Skip to main content
Premium Trial:

Request an Annual Quote

This Week in Genome Biology: Jun 15, 2016

A German team explores relationships between ovarian cancer outcomes and the signaling pathway activity in the tumor microenvironment. The researchers did RNA sequencing on tumor cells and tumor-associated macrophages in abdominal fluid from more than two-dozen women with serous ovarian carcinoma, using the resulting transcripts to put together common and ovarian cancer-related autocrine and paracrine signaling networks. From the patient-specific signaling activity uncovered in those samples, together with available array-based expression patterns from more than 1,000 other ovarian cancer samples, they search for signaling components coincided with outcomes such as early relapse or better-than-usual survival patterns.

Based on results from their single-cell genome sequencing study of neurons from individuals with or without Alzheimer's disease, researchers from the Netherlands, Germany, and Canada argue against the notion that neuronal aneuploidy plays a role in the disease. Using fresh-frozen postmortem frontal cortex samples from 10 individuals with Alzheimer's disease, half a dozen unaffected controls, and one control individual with Down syndrome, the team sequenced more than 1,500 individual neurons. Their results revealed low rates of aneuploidy in Alzheimer's cases and unaffected controls, affecting only a few individuals and no more than 4 percent of cells tested. "[A]lthough more [Alzheimer's disease]-affected brains should be assessed to exclude rare cases, our results do not support an important role for neuronal aneuploidy in the pathogenesis of [Alzheimer's disease]," they write.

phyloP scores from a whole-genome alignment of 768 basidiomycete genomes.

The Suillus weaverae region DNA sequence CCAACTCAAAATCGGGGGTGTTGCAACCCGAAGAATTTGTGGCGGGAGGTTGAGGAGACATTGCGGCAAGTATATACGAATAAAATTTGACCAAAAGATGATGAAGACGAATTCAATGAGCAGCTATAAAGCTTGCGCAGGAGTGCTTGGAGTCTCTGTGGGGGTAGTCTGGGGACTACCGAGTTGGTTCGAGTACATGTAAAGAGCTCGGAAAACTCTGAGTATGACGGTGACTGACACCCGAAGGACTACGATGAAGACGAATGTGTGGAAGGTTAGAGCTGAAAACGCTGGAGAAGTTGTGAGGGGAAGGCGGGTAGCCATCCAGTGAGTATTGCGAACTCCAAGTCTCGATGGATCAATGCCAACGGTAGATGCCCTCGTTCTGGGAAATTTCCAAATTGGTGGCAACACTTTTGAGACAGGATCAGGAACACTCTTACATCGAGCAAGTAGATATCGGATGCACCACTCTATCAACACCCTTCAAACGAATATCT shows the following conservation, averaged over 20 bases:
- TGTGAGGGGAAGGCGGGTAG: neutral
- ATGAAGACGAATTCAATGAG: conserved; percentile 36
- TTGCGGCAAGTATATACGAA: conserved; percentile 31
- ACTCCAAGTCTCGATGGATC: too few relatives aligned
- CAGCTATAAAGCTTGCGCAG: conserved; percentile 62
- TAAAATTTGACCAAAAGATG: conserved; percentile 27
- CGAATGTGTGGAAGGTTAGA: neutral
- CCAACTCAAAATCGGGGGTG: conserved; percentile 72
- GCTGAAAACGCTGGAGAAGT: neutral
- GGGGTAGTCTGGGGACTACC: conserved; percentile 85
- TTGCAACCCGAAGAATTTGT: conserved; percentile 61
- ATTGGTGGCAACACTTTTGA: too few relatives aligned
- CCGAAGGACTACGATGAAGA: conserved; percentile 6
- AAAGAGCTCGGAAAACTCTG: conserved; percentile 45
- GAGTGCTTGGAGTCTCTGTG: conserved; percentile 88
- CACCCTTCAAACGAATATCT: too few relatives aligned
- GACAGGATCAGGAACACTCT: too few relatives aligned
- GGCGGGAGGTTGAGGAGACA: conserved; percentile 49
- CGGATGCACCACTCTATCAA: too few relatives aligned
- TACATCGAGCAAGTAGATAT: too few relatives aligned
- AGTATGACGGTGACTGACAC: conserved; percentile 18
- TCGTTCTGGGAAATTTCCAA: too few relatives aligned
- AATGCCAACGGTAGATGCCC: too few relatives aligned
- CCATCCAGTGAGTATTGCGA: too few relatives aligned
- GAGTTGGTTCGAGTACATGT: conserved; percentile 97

Finally, an international team led by investigators in the UK presents findings from a genome sequencing study of the yellow potato cyst nematode, Globodera rostochiensis. With the new genome assembly, which spans nearly 96 million bases, they uncovered almost 14,400 genes, including hundreds of genes suspected of being acquired by horizontal gene transfer. To explore genetic features behind the parasite's ability to infect host plants — such as the secretion of effector proteins altering certain plant processes — the team not only compared the G. rostochiensis genome to sequences from related species, but also resequenced representatives from eight G. rostochiensis populations and did transcriptome sequencing on tissue from four of the pathogen's life cycle stages.